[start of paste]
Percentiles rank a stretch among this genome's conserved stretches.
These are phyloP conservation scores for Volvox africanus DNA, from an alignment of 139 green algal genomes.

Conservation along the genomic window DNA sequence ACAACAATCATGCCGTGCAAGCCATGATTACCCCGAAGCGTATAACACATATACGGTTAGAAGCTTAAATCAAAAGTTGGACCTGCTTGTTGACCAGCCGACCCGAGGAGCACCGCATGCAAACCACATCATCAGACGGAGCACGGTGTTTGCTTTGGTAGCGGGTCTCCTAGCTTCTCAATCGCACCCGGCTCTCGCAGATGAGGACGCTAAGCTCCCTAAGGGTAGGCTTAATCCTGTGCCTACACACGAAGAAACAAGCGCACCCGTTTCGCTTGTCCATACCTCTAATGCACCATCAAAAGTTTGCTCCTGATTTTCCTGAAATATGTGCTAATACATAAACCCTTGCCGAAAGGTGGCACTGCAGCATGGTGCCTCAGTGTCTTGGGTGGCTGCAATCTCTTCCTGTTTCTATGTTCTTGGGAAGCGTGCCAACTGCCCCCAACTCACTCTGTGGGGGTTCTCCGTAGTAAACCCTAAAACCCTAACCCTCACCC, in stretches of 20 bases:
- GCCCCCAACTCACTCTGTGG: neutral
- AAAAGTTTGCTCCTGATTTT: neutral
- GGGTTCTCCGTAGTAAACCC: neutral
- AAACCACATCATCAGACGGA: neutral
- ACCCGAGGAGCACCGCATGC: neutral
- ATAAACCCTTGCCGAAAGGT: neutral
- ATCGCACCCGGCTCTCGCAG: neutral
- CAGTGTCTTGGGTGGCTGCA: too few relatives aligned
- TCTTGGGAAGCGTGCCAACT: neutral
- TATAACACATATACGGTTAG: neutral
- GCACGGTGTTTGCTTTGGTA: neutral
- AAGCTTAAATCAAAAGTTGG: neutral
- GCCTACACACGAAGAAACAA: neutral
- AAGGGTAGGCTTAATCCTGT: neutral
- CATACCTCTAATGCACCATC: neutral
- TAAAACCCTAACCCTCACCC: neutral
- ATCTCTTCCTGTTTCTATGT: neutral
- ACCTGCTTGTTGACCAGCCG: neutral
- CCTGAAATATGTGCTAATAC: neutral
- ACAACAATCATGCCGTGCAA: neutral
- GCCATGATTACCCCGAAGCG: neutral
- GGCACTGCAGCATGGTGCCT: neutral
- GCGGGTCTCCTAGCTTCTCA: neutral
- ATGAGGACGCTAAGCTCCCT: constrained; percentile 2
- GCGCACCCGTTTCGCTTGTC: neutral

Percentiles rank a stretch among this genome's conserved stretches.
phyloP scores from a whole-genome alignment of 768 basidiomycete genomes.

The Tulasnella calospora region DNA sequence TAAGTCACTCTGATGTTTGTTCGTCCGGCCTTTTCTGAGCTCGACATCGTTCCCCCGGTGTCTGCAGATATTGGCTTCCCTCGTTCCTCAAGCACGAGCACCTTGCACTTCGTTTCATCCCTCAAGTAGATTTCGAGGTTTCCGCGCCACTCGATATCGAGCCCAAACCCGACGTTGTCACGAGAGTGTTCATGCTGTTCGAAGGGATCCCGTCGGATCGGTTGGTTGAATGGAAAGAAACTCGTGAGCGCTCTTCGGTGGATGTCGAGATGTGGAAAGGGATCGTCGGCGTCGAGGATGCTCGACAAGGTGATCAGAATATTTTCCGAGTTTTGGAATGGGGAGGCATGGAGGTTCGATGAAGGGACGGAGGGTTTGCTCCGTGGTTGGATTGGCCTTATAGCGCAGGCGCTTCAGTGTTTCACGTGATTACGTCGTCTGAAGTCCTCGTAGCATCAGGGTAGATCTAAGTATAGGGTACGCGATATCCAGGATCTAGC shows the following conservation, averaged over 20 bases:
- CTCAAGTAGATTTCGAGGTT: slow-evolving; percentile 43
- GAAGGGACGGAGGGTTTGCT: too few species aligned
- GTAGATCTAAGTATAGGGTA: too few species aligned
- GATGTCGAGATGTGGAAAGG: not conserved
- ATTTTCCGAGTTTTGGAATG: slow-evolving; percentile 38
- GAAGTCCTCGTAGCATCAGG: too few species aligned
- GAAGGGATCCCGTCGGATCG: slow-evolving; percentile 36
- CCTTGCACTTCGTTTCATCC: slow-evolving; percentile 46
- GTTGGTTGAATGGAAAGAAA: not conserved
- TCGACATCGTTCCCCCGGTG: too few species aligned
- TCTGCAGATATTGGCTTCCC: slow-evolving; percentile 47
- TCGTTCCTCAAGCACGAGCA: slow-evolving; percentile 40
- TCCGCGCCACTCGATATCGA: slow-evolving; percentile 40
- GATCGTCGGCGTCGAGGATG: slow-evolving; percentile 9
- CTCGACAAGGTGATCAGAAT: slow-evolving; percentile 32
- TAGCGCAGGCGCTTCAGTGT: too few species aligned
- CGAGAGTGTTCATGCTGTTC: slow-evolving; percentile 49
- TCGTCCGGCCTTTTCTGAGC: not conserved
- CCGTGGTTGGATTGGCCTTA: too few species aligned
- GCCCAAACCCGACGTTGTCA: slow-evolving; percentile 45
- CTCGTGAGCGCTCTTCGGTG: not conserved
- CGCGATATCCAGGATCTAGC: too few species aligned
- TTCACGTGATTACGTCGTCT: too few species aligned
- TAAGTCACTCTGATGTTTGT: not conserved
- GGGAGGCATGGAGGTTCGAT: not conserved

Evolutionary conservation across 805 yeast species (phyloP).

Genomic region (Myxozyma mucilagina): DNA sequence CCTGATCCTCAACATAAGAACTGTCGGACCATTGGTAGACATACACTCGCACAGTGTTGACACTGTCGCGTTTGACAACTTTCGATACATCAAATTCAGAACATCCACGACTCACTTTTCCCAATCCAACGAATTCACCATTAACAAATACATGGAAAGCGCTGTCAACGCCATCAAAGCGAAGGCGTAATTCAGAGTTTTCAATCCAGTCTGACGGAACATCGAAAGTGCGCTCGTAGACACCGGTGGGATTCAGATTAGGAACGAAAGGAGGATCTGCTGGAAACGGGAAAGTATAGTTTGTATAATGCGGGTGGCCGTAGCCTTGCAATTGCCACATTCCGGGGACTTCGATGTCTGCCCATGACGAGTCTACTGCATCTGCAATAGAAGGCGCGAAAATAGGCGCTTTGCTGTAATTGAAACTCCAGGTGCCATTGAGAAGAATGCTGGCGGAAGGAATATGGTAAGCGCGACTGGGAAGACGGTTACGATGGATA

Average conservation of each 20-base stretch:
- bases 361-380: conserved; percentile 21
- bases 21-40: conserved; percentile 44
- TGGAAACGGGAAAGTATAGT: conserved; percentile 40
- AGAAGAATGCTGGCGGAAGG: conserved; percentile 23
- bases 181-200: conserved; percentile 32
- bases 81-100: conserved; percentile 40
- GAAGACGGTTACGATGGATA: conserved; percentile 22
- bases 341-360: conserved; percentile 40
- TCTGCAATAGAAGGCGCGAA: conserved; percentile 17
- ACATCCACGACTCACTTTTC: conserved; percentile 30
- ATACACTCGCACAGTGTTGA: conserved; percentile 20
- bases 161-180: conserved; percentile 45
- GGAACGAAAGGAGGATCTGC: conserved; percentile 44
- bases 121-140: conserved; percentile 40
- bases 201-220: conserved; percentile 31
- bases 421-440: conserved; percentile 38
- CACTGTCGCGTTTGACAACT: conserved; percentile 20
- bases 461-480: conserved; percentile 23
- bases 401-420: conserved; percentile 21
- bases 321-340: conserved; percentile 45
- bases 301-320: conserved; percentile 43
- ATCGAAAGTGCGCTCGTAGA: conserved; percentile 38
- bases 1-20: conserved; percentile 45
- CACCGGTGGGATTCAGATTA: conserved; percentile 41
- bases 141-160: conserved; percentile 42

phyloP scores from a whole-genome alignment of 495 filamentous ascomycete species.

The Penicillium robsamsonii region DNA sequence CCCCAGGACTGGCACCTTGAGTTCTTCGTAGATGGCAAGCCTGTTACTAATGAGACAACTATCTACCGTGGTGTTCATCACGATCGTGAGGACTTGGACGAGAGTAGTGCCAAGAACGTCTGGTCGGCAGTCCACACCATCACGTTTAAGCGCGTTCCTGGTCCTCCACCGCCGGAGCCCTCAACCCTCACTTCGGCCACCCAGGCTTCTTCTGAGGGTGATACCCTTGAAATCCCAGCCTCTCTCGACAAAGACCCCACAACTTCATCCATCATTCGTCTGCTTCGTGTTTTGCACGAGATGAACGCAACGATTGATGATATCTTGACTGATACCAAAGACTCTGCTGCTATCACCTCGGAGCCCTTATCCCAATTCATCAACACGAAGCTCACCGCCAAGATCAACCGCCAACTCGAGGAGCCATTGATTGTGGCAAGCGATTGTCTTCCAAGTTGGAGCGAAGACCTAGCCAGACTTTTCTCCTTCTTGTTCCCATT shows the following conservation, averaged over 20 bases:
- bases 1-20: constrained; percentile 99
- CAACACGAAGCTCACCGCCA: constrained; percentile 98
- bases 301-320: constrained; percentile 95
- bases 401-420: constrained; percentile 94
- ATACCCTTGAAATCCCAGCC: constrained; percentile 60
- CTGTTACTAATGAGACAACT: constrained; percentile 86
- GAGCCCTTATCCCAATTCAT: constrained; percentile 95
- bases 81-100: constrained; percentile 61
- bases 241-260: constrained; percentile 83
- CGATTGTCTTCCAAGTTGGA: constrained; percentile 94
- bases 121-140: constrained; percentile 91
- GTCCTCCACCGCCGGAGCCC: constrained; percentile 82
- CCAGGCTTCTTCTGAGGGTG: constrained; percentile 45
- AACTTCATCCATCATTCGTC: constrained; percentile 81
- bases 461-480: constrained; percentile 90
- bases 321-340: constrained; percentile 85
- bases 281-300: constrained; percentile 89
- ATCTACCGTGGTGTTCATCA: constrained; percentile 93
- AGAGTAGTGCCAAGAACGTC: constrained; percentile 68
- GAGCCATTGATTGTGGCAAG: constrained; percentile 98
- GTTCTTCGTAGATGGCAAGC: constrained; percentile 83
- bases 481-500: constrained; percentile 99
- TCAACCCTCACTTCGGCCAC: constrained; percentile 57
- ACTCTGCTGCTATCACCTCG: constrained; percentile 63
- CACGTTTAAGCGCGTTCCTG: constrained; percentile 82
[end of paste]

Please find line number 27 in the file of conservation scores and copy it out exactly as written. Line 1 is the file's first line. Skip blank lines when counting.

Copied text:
- ATGAGGACGCTAAGCTCCCT: constrained; percentile 2